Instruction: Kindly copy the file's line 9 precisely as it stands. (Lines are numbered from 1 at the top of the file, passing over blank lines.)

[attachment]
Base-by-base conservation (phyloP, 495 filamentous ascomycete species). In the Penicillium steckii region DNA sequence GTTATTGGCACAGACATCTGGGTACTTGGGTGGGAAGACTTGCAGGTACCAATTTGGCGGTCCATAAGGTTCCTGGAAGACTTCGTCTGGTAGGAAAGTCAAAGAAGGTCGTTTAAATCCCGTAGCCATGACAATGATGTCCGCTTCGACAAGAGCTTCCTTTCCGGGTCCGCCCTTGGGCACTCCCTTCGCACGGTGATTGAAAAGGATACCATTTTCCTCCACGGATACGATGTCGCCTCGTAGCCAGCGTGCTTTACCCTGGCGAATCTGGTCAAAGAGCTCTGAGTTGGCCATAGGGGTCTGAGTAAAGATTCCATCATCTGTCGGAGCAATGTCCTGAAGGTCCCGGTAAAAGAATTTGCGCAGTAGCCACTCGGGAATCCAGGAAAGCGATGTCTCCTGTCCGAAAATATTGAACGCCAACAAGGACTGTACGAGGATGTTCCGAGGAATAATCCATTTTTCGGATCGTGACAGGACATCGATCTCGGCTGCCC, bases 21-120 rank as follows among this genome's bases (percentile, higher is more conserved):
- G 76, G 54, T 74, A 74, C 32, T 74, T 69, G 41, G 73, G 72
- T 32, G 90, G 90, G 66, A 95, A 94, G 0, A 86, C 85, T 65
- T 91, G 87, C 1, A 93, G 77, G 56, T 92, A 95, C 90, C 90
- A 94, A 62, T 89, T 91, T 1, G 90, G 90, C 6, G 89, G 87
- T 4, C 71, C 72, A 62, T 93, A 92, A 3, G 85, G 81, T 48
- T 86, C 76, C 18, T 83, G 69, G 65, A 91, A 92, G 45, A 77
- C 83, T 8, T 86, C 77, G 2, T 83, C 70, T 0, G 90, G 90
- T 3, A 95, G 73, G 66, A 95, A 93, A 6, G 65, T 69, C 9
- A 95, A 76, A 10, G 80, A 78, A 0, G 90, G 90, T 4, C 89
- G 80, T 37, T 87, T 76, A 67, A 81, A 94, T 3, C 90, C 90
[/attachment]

- T 3, A 95, G 73, G 66, A 95, A 93, A 6, G 65, T 69, C 9